Getting the Financial Facts
I'm not sure what Mom said or did to convince Lee (whose birth sign is the "stubborn mule") to change his mind. All I know is that she was able to get a copy of his will, and I'm very glad she did. Mom gave Lee's will to me to review, and it was shocking. Lee's personal style of financial planning aside, the arrangements he'd made for Mom were minimal. He had put his investments into a trust, which stipulated that Mom would receive a maximum of $5,000 per year until she had depleted all her personal assets before receiving any more money from his estate. His financial planning also made it very difficult to invade the trust except under some drastic circumstances.
Although Mom didn't fully understand all the terminology of the will and trust, I made it clear to her that the will in its present form was not going to be sufficient to take care of her—especially at a rate of $416 per week for all of her expenses. Mom was furious with Lee, who told her that he had set his trust up that way because Mom "wasn't good with money" and he "didn't want her to spend it foolishly." Now I was furious, too, about his chauvinistic attitude and dismissal of my own increasing role in my Mom's life. It was clear that I would need to play an active role in advocating for her personal financial planning needs.
After reviewing Lee's will, I walked Mom through the changes that I felt Lee would have to make to his will in order to be acceptable, which I defined as making funds readily available to Mom with no restrictions. Because of her limited understanding of financial planning, business and legal terminology, and her increasing memory loss, I wrote out my suggestions for Mom and told her that she would have to discuss each of those suggested points with Lee. Apparently that approach worked: Lee very reluctantly agreed to rewrite the terms of his will and trust.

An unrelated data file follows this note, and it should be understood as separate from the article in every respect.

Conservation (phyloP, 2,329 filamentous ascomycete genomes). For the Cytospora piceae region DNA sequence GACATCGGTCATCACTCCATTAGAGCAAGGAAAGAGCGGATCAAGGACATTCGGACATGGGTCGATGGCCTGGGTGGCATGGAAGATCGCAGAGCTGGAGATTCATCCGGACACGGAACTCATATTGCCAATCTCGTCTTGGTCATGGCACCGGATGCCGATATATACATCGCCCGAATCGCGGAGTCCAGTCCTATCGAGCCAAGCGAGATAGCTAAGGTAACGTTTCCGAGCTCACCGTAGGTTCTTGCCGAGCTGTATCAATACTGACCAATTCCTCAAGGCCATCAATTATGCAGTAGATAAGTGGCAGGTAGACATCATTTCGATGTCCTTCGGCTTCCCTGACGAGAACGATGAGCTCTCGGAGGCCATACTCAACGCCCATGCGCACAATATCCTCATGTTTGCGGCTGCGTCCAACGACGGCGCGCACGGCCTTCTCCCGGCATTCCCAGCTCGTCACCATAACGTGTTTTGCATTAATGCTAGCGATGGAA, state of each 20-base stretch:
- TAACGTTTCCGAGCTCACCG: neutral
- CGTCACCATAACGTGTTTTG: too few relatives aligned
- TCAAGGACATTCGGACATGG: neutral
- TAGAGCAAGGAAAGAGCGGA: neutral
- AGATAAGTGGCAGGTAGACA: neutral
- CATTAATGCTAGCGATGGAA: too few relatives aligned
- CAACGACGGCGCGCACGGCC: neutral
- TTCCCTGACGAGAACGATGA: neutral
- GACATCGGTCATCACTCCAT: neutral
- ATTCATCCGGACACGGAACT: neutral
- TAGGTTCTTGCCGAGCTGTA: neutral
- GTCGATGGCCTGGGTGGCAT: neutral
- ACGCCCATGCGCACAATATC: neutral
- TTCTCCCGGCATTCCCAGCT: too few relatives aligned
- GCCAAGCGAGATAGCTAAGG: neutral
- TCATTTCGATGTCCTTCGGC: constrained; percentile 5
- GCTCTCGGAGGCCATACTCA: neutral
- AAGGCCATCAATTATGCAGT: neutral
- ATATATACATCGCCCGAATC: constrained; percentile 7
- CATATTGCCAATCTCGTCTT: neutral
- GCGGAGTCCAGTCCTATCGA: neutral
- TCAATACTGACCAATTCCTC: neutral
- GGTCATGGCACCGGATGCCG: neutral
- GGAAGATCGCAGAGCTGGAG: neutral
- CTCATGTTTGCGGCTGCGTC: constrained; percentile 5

In the ensuing weeks, Mom made sure that Lee kept his promise, and I was permitted to review the new documents to be sure that they were rewritten in a way that was not punitive or restrictive regarding her access to funds as they were needed. And while it made Mom and me feel better, the reality of the entire event was that Lee, who had stubbornly insisted that his financial planning was sound, and denied any possibility that he’d spend down virtually all of his money, actually outlived almost all his money. When he finally died, after spending two years as a homebound hospice patient, he left an amount of money that was less than what was necessary to cover Mom's basic expenses during the subsequent two years. So much for Lee's guaranteeing Mom's future financial security.
Communicate Early for Solid Financial Plans
When it comes to being certain that a surviving spouse is going to be financially secure, clear communications between spouses and family members is crucial. So too is listening, especially to the spouse who tends to be the financial decision-maker—usually the husband in today's elderly couples. Lee had always assured Mom that, thanks to his financial planning, she'd be well taken care of after his death. But neither Mom nor I had seen the proof of those words. So, as Ronald Reagan said when it came to the disarmament of the nuclear missiles of the former Soviet Union: "Trust, but verify."
It is extremely important to keep these words in mind when making certain that a surviving spouse has sufficient funds and access to those funds, and ensuring that the terms are spelled out in legal documents such as wills, trusts and estate plans. These financial planning tools are as essential as having open communication between family members. This can be even more critical in second marriages, and adult children may have to step in to protect their parent, as I did for my mom. Since no one knows for certain which spouse or parent will be the first to die, be sure everyone's ducks are lined up in a solid financial row. Because when it comes to financial planning and protecting your parent's financial security, it's best to assume nothing and verify everything.
Until next time, thanks for caring.
Ron Kauffman is a Certified Senior Advisor, and an expert on issues of aging and caregiving. He is the author of Caring for a Loved One with Alzheimer's Disease, available at www.seniorlifestyles.net.
Editor's Note: For further reading on financial planning for your elderly parent, see What Is…Guardianship or Conservatorship?